Ever since we started working on Opus at the IETF, it's been a recurring theme.
"You guys don't know how to test codecs", "You can't be serious unless you spend
$100,000 testing your codec with several independent labs", or even "designing
codecs is easy, it's testing that's hard". OK, subjective testing is indeed
important. After all, that's the main thing that differentiates serious signal
processing work from idiots using $1000 directional, oxygen-free
speaker cable. However, just like speaker cables, more expensive listening tests
do not necessarily mean more useful results. In this post I'm going to explain
why this kind of thinking is wrong. I will avoid naming anyone here because I
want to attack the myth of the $100,000 listening test, not the people who
believe in it.
In the Beginning
Back in the 70s and 80s, digital audio equipment was very expensive,
complicated to deploy, and difficult to test at all.
Not everyone could afford analog-to-digital converters (ADC) or digital-to-analog
converters (DAC), so any testing required using expensive, specialized labs.
When someone came up with a new piece of equipment or a codec,
it could end up being deployed for several decades, so
it made sense to give it to one of these labs to test the hell
out of it.
At the same time, it wasn't too hard to do
a good job in testing because algorithms were generally simple and codecs only
supported one or two modes of operation. For example, a codec
like G.711 only has a single bit-rate and can be implemented in less than 10 lines
of code. With something that simple, it's generally not too hard to have 100% code
coverage and make sure all corner cases are handled correctly. Considering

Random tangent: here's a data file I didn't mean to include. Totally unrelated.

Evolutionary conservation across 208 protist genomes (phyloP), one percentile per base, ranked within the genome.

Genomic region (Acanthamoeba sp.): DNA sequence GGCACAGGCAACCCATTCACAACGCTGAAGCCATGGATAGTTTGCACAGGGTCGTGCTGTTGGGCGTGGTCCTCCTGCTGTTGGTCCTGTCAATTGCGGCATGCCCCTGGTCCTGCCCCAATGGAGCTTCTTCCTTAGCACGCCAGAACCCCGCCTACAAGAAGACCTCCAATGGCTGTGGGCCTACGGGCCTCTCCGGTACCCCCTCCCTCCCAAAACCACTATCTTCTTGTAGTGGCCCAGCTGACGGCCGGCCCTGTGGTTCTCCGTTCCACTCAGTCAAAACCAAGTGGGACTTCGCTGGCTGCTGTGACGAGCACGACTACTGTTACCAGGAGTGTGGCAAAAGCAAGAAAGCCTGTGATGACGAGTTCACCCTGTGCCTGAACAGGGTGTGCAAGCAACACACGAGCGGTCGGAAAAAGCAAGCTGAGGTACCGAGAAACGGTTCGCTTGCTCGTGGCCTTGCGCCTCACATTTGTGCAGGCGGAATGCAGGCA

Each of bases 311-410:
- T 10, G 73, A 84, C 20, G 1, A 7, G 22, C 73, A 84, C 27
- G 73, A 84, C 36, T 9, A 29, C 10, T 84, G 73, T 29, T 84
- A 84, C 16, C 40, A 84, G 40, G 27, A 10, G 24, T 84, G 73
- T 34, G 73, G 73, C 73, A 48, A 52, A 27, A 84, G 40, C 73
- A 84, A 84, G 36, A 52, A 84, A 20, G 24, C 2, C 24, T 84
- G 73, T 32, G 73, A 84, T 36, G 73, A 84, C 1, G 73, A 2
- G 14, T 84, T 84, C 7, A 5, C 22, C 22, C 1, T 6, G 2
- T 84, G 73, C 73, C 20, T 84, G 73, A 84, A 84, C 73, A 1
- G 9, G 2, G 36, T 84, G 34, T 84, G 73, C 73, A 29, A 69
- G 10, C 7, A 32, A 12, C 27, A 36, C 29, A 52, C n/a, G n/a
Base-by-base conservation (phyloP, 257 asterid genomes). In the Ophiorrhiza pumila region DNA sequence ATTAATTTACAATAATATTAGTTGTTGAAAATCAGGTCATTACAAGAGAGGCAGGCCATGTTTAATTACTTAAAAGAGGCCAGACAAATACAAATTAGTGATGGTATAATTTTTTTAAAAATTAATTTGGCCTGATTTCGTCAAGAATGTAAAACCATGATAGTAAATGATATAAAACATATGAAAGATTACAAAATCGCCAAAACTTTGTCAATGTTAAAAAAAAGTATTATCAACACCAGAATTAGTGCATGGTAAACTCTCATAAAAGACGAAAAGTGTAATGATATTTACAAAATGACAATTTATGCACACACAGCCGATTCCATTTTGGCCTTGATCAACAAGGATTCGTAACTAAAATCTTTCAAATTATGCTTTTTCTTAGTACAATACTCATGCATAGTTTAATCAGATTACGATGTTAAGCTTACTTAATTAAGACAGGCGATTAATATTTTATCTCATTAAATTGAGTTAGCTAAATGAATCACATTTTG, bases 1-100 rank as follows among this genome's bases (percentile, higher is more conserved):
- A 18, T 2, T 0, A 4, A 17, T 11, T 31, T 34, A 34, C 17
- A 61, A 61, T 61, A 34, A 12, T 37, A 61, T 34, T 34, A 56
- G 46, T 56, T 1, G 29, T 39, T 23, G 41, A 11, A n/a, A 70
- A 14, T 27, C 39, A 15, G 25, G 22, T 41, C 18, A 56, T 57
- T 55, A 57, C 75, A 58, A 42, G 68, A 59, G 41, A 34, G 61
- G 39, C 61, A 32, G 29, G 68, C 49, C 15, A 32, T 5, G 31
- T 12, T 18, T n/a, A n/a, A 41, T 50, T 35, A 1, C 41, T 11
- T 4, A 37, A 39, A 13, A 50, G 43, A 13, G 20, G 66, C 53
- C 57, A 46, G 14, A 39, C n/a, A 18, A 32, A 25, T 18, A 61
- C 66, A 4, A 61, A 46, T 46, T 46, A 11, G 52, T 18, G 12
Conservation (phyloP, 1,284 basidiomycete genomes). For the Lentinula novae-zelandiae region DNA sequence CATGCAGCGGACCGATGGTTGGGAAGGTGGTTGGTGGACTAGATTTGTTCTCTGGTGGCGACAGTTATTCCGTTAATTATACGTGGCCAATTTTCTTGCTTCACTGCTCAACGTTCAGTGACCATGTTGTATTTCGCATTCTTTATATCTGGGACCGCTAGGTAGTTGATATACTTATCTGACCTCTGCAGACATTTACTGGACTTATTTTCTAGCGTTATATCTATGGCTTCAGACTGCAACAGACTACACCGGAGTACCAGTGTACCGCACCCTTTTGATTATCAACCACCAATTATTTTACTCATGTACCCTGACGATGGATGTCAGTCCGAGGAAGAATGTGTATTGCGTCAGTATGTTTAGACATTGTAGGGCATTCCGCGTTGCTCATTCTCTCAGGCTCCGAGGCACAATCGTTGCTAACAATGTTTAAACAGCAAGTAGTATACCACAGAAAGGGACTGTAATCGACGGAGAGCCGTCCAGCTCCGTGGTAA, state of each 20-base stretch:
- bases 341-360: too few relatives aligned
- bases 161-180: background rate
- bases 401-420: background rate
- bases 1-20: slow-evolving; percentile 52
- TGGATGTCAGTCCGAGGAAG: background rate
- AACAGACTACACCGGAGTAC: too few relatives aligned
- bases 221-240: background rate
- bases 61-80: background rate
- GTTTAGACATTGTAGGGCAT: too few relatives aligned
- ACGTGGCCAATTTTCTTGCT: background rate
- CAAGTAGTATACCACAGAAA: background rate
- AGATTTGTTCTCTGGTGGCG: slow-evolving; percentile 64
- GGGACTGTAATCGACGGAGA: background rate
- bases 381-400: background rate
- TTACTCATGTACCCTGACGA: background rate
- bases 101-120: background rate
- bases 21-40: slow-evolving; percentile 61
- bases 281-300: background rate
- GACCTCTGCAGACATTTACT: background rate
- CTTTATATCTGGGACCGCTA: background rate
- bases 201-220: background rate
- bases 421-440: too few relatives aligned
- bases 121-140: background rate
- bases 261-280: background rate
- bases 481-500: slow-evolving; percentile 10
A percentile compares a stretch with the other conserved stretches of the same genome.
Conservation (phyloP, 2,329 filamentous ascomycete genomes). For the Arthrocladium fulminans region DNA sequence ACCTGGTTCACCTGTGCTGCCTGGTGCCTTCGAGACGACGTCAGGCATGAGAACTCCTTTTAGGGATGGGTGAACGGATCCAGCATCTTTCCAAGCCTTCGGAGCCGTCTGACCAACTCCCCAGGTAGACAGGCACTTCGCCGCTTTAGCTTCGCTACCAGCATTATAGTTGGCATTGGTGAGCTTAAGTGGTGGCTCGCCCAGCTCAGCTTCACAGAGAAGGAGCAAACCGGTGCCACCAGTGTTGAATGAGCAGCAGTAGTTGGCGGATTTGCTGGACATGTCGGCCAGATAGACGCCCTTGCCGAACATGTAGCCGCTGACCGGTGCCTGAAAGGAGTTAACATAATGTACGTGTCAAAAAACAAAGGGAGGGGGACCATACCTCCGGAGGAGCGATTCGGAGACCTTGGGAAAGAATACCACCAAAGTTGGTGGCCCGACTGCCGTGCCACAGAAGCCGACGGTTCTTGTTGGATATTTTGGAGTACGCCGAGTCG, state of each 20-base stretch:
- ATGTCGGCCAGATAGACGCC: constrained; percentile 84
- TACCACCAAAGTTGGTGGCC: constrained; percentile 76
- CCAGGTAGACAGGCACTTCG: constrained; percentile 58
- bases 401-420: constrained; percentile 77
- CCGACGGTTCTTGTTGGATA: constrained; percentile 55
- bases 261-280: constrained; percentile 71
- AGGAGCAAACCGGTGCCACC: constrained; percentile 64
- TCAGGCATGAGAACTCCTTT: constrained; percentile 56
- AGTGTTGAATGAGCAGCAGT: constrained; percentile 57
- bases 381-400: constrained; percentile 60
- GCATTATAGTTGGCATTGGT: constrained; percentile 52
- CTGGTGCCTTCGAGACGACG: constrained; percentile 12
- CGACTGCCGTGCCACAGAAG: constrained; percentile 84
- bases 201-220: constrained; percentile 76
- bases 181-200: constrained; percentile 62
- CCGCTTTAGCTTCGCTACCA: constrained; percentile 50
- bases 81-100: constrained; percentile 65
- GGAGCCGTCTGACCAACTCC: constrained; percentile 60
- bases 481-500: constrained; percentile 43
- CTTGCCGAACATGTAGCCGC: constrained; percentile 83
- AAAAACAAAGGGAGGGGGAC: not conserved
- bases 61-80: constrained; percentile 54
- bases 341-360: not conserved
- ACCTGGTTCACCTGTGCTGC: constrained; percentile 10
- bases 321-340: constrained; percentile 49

the investments involved, it just made sense to pay tens or hundreds of thousands
to make sure nothing blows up. This was paid by large telcos and their
suppliers, so they could afford it anyway.
Things remained pretty much the same through the 90s.
When G.729 was standardized in 1995, it still only had a single bit-rate, and
the computational complexity was still beyond what a PC could do in real-time.
A few years later, we finally got codecs like AMR-NB that supported several
bit-rates, though the number was still small enough that you could test each of
When we first attempted to create a codec working group (WG) at the IETF, some folks were
less than thrilled to have their "codec monopoly" challenged. The first objection we heard
was "you're not competent enough to write a codec". After pointing out that we
already had three candidate codecs on the table (SILK, CELT, BroadVoice), created by the
authors of 3 already-deployed codecs (iSAC, Speex, G.728), the objection quickly
switched to testing. After all, how was the IETF going to review this work and
make sure it was any good?
The best answer came from an old-time ("gray beard")
IETF participant and was along the lines of: "we at the IETF are used to
reviewing things that are a lot harder to evaluate, like crypto standards. When
it comes to audio, at least all of us have two ears". And it makes sense.
Among all the things the IETF does (transport protocols, security, signalling,
...), codecs are among the easiest to test because at least you know the criteria and
they're directly measurable. Audio quality is a hell of a lot easier to measure
than "is this cipher breakable?", "is this signalling extensible enough?", or "Will
this BGP update break the Internet?"